One of several UNC campuses committed the mortal sin of asking incoming students to read and discuss a pulitzer prize winning non-fiction book which tells the story of American families struggling with the hardships of poverty. The book suggests that government programs to alleviate poverty actually sometimes help alleviate poverty. (In libertarian parlance, this is "advocating statism.") Worse yet, it seems like the kind of book that might be appreciated by Senators Sanders and Warren, two progressive Democrats.
What's notable about Leef's criticism of the book is that he doesn't point to factual errors, inconsistencies, selective citations, logical errors or other problems of quality. For Leef, the book isn't bad because it's sloppy. It's bad because it might create sympathy for policies that extremely rich people who want lower taxes dislike.
An essay in Commentary which Leef praises also attacks scientists at UNC for supporting the international scientific consensus on man-made Global Warming. Universities agreeing with the international scientific consensus allegedly violates principles of "political neutrality."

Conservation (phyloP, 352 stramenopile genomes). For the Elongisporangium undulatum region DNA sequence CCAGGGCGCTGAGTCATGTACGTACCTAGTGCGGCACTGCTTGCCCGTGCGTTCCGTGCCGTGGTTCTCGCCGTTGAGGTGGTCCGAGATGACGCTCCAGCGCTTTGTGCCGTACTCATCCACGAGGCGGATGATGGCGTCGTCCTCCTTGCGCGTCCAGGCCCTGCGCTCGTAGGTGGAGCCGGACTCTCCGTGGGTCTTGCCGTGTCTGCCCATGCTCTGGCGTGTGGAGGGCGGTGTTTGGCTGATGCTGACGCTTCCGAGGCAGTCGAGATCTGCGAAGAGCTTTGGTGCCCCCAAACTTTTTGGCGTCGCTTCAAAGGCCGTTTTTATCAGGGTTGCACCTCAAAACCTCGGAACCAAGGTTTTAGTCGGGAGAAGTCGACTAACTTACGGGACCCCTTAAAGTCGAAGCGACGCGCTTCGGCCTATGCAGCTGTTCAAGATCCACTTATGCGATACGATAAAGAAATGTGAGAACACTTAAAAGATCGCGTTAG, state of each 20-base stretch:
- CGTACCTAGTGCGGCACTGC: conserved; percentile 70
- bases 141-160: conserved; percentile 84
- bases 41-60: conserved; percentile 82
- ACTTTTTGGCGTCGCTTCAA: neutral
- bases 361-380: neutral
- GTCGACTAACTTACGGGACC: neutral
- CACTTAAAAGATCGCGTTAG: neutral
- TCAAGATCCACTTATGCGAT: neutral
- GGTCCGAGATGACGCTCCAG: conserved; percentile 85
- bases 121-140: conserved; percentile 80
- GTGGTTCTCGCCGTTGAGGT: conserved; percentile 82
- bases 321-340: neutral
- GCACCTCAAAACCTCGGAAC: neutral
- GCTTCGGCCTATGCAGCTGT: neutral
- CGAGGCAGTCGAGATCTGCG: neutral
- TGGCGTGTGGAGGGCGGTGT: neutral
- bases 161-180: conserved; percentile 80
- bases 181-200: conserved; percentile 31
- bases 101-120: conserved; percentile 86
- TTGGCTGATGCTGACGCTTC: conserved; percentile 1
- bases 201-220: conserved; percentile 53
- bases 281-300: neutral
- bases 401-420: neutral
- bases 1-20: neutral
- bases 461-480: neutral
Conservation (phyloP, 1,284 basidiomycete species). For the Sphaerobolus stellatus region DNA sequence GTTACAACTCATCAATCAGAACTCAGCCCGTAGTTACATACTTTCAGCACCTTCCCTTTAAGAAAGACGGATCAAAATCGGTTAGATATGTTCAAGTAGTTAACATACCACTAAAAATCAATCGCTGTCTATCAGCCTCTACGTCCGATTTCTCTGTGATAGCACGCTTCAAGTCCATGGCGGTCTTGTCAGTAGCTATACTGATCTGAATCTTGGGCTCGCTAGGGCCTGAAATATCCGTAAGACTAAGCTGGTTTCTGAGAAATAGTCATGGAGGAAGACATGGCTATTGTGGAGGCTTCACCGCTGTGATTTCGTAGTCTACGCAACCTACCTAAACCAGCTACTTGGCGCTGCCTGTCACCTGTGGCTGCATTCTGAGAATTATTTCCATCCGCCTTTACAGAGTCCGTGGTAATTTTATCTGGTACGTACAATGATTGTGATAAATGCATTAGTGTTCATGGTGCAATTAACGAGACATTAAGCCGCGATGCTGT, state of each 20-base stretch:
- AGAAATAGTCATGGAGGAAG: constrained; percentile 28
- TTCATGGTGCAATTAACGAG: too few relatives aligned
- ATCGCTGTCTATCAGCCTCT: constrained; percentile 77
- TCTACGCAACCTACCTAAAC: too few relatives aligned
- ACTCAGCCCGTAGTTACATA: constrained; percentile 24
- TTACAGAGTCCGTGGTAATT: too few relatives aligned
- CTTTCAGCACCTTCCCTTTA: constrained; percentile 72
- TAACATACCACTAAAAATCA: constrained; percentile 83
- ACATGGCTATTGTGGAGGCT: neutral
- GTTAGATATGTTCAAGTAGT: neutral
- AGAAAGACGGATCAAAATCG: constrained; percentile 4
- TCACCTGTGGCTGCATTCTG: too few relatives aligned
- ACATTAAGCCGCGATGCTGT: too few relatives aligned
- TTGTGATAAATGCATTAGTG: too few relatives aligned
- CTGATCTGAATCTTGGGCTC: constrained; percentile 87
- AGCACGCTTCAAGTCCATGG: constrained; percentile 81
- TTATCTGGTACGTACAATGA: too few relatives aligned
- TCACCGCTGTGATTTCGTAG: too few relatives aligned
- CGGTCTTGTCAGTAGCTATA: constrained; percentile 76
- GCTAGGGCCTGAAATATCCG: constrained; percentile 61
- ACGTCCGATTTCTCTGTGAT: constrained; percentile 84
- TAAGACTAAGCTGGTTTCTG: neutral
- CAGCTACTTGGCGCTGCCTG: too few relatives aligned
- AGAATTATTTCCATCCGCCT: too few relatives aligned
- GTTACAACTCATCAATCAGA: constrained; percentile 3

To some major donors and those whom they fund, "free speech" is too often a euphemism for donor control of public dialogue, and by extension public policy.
 This should not be read as an endorsement of the book. To my mind, there are substantive flaws which could have been pointed out, such as failing to note that high cap rates on low income housing often reflect higher risks for investors and lower expectations of appreciation in value.
August 08, 2018
The ABA recently voted to permit a dramatic expansion of online legal education.
Online education is controversial in higher education. It is even more controversial in legal education, which relies more on classroom interaction and less on lectures than most forms of higher education.
Widespread perceptions that online education is lower quality than live instruction in general—and may be particularly disadvantageous in legal education—are backed by numerous peer-reviewed empirical studies.